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  • Writer's pictureMona Jones

I am Pheidippides

Many people have heard the legend of Pheidippides, the Greek runner that announced to the people of Athens, “Victory is Ours!” after the Athenians defeated the Persians on the plains of Marathon in 490 B.C. Legend has it that after the outnumbered Athenians routed the Persians, they asked Pheidippides to run to Athens to let the people know about their success in battle. The story goes that Pheidippides ran the 26 miles, 385 yards from the plains of Marathon to the city of Athens, declared “Victory is Ours!” and then fell dead of exhaustion. I can relate to Pheidippides.

The history is somewhat muddled concerning this legend, and more than likely, it didn’t happen quite that way, but it does make for a great story. That distance is a long way to run. I know, because I did it once.

In January of 2000, I came home from work. My wife had a question for me. She said, “If I train you, will you run a marathon with me?” Now that is a loaded question. I was in decent shape at the time, I was jogging 2, 3, or even 4 miles, 3 or 4 days a week. I had entered a couple 5K’s and even ran in the Tulsa Run 10K the year before. My wife has been a runner for many years and has run in numerous marathons including the New York, Cowtown, and Dallas marathons. One of my greatest accomplishments as an athlete was outrunning her in a 5K by almost a minute. She seemed to think that her being 7 months pregnant should have reduced my somewhat over the top celebration of victory.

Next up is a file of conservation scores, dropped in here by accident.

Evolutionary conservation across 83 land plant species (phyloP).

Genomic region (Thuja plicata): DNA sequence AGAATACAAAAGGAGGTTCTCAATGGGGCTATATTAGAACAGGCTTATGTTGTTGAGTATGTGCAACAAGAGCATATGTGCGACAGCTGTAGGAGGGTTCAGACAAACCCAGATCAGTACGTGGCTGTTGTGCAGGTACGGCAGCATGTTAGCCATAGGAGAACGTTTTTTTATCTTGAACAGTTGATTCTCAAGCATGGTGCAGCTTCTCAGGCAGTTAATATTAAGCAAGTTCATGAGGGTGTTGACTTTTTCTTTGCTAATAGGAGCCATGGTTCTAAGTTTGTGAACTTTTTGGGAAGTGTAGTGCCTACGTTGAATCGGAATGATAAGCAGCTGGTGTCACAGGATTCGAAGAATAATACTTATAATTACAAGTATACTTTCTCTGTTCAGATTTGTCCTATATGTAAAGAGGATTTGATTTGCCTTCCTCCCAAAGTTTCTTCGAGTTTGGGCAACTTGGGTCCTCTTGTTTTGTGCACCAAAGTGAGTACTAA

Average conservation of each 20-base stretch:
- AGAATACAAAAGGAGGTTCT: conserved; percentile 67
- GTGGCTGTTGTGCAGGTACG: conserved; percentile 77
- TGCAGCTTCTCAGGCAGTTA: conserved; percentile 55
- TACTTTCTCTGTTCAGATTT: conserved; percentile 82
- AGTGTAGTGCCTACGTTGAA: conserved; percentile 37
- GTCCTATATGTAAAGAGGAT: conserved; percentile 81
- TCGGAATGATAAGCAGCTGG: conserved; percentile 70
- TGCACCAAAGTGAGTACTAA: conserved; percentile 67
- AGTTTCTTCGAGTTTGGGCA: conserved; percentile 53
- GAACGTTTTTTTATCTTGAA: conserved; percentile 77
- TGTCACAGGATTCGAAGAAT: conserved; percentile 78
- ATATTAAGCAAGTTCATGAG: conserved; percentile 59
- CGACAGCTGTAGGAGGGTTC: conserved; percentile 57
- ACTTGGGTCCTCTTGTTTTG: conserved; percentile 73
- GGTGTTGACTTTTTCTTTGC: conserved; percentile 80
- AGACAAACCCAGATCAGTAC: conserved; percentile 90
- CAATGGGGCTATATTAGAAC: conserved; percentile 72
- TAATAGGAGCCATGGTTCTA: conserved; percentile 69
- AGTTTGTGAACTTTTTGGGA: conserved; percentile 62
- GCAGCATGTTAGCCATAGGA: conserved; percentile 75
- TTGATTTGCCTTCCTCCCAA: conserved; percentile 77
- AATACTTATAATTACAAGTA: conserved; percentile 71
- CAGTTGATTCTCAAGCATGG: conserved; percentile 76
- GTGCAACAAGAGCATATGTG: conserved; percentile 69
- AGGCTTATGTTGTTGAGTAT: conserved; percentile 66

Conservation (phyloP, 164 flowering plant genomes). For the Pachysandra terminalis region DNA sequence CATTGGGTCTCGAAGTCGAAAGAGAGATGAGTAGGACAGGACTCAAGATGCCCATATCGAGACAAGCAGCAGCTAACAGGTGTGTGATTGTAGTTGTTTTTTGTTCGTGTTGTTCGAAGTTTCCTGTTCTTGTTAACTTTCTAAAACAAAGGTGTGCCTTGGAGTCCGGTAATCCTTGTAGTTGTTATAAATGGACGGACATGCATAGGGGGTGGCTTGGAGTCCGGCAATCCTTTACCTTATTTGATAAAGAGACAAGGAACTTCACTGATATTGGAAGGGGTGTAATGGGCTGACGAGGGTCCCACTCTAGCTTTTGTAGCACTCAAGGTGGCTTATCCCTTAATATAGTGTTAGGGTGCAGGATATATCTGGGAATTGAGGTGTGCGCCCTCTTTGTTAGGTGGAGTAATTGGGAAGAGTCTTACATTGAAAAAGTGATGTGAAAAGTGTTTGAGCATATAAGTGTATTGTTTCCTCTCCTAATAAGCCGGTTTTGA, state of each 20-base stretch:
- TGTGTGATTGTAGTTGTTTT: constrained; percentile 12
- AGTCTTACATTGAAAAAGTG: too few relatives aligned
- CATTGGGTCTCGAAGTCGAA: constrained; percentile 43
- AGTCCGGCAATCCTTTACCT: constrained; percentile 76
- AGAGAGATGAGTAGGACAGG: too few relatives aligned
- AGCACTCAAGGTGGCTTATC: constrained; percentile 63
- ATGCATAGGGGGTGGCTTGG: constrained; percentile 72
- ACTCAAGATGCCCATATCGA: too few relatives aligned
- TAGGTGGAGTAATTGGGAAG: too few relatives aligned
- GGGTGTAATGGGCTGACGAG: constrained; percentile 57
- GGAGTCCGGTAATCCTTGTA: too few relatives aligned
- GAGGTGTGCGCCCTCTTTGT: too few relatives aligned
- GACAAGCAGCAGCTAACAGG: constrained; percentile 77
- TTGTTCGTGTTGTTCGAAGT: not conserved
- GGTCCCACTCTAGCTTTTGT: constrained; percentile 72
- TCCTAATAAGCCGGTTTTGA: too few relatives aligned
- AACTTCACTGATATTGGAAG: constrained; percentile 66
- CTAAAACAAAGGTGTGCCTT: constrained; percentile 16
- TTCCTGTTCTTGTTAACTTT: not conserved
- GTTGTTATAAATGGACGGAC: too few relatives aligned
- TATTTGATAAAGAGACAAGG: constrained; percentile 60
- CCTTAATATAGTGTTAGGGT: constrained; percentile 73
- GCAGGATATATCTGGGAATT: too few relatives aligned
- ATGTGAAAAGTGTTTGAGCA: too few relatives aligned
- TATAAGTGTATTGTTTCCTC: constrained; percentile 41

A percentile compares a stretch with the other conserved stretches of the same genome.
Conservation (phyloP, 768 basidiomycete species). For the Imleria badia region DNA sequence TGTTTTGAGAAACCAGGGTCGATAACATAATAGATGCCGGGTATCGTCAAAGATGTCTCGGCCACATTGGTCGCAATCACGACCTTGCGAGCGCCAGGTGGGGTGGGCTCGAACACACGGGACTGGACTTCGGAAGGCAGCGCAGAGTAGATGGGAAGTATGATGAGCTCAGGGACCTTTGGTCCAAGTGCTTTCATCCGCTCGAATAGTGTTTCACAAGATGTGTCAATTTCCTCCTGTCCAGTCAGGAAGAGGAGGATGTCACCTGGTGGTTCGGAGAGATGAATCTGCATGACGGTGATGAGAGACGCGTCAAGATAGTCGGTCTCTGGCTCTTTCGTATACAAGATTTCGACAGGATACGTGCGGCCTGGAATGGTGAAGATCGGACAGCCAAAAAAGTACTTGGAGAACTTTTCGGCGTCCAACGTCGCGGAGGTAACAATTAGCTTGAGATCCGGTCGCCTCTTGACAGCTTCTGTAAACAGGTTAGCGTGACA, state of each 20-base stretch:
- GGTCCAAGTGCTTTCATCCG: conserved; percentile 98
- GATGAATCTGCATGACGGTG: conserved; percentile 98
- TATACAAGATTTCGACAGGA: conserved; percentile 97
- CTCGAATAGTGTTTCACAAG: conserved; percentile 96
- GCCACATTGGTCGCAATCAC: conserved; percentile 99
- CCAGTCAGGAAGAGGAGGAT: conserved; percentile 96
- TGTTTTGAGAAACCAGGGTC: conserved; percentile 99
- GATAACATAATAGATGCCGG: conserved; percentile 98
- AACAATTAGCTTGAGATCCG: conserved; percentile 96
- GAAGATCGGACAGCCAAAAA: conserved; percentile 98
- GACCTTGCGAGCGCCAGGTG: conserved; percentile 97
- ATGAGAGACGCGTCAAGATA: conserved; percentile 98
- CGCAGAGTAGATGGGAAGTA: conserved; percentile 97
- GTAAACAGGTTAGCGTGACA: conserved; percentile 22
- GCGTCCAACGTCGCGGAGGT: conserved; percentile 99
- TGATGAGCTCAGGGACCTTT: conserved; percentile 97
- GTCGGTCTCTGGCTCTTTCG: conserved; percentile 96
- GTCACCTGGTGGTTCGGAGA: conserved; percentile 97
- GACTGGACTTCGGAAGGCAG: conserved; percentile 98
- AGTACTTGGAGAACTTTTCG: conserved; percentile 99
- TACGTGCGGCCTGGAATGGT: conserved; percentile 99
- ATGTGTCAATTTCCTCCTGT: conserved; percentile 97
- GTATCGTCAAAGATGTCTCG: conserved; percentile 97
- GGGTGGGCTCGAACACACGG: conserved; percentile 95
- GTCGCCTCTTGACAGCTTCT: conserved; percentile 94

As I madly groped for an answer to the marathon question, I decided to give her a couple of conditions that I thought would be impossible for her to accomplish. I said that I could do it, but only under two conditions: 1. It had to be in early June, because our summer program ran from the middle of June through the first of August, and 2. It had to be cool weather. I thought I had found the perfect out. I can still remember coming home from work the next day and hearing the scariest words that a full-figured old football coach ever heard, “I’ve found us a marathon.”